Browse Definitions:
Definition

5 Whys

Five Whys, sometimes written as “5 Whys,” is a guided team exercise for identifying the root cause of a problem. Five Whys is used in the “analyze” phase of the Six Sigma DMAIC (define, measure, analyze, improve, control) methodology.

The exercise begins with a facilitator stating a problem and then asking the question “Why?” (meaning “Why did the problem occur?”). The group brainstorms answers based on direct observation. Once the group agrees upon an answer, the facilitator again asks the question, “Why?”

The exercise got its name because it generally takes five iterations of the questioning process for the group to arrive at the root-cause of a problem -- but it is perfectly correct for the facilitator to ask less than five “whys” or more than five “whys” depending on the group’s needs.

Here is an example of how a Five Whys exercise might proceed:

Facilitator: Our websites were down from 2pm to 2:45 pm on Saturday. Why?

Group: Because the external DNS server failed.

Facilitator: Why did the external DNS server fail?

Group: Because the central process unit (CPU) was peaked at 100% and couldn’t handle outside requests.

Facilitator: Why did the CPU peak at 100%?

Group: Because the server kept trying to auto-update Windows.

Facilitator: Why did the server keep trying to auto-update Windows?

Group: Because when the administrator created the server, he forgot to uncheck the auto-update service.

Facilitator: Why did the administrator forget to uncheck the auto-update service when he created the server?

Group: Because he was in a hurry and got distracted by an alarm going off.

Once the team has agreed that they have identified the root cause of the problem – in this case, the administrator getting distracted and forgetting to turn off auto-update, the facilitator should help the group to determine corrective action.

Facilitator: How can we make sure that each administrator unchecks auto-update when he creates a new server, no matter how hurried or distracted he gets?

Group: Create a vanilla server image with auto-update turned off. Have administrators clone this image when deploying new servers.

Five Whys originated in the Toyota Production System, where it was used for post-mortem investigations into equipment failures and workplace safety incidents. It has proved to be especially useful for helping management teams identify and fix problems that at first glance appear to be technical problems, but upon further investigation, turn out to be people problems.

This was last updated in September 2012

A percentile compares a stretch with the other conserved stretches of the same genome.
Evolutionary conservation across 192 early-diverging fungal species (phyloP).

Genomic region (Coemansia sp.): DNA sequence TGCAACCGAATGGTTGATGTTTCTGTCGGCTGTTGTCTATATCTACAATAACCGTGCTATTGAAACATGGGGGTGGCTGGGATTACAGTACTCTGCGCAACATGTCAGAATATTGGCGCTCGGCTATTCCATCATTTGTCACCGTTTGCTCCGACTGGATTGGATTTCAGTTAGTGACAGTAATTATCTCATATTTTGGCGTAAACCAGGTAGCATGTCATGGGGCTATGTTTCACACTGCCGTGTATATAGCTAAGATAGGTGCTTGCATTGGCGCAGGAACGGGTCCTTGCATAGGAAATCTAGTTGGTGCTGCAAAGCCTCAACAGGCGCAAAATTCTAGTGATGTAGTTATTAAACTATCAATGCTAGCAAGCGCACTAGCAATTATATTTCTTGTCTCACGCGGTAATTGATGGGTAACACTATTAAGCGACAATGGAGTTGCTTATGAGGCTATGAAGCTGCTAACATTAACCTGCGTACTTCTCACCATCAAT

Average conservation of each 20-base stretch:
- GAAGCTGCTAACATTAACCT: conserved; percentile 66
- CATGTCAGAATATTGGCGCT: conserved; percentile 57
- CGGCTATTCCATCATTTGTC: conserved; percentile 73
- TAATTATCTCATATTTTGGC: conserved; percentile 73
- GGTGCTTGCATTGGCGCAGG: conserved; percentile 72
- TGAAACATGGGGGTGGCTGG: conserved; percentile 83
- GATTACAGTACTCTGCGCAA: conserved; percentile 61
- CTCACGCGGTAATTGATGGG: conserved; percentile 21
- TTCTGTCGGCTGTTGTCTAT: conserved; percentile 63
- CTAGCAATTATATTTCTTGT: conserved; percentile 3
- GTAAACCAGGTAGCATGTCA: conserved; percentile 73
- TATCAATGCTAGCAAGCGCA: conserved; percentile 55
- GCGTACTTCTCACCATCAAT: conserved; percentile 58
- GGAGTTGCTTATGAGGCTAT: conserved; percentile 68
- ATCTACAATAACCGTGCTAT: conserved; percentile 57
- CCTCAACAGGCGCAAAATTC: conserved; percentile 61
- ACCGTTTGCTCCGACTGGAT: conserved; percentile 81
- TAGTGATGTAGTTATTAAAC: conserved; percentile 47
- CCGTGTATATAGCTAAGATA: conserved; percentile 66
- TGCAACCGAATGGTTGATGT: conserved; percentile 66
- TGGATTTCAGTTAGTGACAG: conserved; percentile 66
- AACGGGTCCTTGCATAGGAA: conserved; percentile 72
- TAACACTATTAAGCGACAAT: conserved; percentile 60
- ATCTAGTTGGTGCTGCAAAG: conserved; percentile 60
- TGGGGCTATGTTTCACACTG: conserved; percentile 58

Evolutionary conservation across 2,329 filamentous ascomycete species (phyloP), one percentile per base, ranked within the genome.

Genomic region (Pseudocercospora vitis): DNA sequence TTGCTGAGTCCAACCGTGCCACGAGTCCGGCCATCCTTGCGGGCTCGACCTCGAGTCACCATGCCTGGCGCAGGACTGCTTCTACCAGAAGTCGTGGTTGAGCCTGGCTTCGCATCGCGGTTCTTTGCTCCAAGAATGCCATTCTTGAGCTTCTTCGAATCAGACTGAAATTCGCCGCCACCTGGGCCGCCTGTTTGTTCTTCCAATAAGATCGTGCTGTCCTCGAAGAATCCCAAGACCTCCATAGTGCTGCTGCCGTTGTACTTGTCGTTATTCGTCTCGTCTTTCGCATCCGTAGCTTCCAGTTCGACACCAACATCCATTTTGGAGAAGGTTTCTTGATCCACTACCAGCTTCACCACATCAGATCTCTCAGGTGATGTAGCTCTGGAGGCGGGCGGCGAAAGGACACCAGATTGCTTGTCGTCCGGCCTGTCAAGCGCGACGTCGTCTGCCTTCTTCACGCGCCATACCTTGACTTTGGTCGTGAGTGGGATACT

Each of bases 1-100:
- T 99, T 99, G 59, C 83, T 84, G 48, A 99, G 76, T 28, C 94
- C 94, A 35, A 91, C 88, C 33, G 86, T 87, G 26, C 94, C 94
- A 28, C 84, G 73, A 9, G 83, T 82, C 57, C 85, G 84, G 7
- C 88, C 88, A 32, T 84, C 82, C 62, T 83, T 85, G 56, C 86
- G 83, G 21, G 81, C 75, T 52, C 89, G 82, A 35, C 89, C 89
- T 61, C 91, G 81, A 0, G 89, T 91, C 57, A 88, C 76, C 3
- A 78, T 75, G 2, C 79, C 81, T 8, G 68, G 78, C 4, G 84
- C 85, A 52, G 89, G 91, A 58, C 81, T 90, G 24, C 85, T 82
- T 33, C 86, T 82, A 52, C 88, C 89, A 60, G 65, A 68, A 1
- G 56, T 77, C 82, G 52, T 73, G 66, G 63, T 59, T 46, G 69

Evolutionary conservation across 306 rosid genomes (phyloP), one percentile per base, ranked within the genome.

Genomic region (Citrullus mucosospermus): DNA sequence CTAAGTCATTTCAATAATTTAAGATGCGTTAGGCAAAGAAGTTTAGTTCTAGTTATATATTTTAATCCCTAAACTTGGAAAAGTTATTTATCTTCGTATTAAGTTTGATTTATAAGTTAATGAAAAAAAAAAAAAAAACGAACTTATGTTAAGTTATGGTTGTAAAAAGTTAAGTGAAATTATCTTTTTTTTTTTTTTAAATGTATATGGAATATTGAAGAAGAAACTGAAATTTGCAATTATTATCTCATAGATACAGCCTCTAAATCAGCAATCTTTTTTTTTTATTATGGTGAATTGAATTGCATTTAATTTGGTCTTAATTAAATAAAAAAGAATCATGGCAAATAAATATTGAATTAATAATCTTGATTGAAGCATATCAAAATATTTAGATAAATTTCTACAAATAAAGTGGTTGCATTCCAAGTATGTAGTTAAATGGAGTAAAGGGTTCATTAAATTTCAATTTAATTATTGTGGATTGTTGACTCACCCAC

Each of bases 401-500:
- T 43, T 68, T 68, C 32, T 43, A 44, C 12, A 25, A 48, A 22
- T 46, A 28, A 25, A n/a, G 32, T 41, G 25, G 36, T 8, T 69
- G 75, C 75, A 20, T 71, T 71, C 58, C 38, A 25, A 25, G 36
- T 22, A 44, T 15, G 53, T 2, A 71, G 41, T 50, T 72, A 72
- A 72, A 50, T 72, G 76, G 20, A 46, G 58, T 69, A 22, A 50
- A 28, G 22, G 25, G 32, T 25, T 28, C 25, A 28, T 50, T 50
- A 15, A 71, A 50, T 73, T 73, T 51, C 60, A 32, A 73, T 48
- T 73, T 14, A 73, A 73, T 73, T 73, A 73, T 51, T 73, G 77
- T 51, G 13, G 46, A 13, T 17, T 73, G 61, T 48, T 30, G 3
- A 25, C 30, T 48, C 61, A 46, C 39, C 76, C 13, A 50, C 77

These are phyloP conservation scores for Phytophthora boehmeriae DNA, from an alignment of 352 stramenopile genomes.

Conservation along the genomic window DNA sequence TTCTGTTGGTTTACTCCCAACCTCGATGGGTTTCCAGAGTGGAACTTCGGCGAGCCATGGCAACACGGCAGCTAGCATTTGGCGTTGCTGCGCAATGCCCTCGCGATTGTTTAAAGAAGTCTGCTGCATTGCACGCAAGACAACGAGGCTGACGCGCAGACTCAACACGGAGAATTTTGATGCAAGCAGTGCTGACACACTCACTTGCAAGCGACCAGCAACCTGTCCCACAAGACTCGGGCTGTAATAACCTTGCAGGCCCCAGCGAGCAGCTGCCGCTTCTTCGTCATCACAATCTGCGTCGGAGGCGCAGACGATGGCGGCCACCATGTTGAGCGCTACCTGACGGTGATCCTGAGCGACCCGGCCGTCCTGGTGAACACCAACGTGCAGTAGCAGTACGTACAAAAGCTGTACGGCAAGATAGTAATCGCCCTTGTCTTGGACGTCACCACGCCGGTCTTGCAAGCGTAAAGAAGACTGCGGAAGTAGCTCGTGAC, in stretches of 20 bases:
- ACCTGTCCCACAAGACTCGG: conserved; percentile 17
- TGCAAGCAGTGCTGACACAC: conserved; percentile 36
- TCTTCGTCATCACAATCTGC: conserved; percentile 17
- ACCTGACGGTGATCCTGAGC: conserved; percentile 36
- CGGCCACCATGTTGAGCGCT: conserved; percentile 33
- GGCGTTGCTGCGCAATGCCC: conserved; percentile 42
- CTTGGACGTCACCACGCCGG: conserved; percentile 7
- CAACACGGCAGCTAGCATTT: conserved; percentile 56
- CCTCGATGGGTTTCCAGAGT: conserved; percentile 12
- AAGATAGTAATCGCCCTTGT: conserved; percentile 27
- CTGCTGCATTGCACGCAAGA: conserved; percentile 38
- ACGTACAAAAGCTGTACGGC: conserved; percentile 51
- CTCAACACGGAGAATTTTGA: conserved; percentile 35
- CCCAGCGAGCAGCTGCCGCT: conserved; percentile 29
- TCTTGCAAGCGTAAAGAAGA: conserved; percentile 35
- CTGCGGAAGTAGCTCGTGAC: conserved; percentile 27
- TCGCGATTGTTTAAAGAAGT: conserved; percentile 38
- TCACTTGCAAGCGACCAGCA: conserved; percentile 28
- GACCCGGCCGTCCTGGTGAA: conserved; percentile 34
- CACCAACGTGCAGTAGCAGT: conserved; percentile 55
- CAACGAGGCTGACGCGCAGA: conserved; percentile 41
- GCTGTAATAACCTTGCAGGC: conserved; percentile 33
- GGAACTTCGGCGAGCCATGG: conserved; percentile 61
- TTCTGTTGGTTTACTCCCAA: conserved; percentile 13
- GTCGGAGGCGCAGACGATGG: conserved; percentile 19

Continue Reading About 5 Whys

Start the conversation

Send me notifications when other members comment.

By submitting you agree to receive email from TechTarget and its partners. If you reside outside of the United States, you consent to having your personal data transferred to and processed in the United States. Privacy

Please create a username to comment.

-ADS BY GOOGLE

File Extensions and File Formats

Powered by:

SearchCompliance

  • pure risk (absolute risk)

    Pure risk, also called absolute risk, is a category of threat that is beyond human control and has only one possible outcome if ...

  • risk assessment

    Risk assessment is the identification of hazards that could negatively impact an organization's ability to conduct business.

  • audit program (audit plan)

    An audit program, also called an audit plan, is an action plan that documents what procedures an auditor will follow to validate ...

SearchSecurity

SearchHealthIT

SearchDisasterRecovery

  • business continuity and disaster recovery (BCDR)

    Business continuity and disaster recovery (BCDR) are closely related practices that describe an organization's preparation for ...

  • business continuity plan (BCP)

    A business continuity plan (BCP) is a document that consists of the critical information an organization needs to continue ...

  • call tree

    A call tree -- sometimes referred to as a phone tree -- is a telecommunications chain for notifying specific individuals of an ...

SearchStorage

  • nearline storage

    Nearline storage is the on-site storage of data on removable media.

  • application-aware storage

    Application-aware storage is a storage system with built-in intelligence about relevant applications and their utilization ...

  • Remote Direct Memory Access (RDMA)

    Remote Direct Memory Access (RDMA) is a technology that allows computers in a network to exchange data in main memory without ...

SearchSolidStateStorage

  • 3D XPoint

    3D XPoint is memory storage technology jointly developed by Intel and Micron Technology Inc.

  • RRAM or ReRAM (resistive RAM)

    RRAM or ReRAM (resistive random access memory) is a form of nonvolatile storage that operates by changing the resistance of a ...

  • JEDEC

    JEDEC is a global industry group that develops open standards for microelectronics.

SearchCloudStorage

  • Google Cloud Storage

    Google Cloud Storage is an enterprise public cloud storage platform that can house large unstructured data sets.

  • RESTful API

    A RESTful application program interface breaks down a transaction to create a series of small modules, each of which addresses an...

  • cloud storage infrastructure

    Cloud storage infrastructure is the hardware and software framework that supports the computing requirements of a private or ...

Close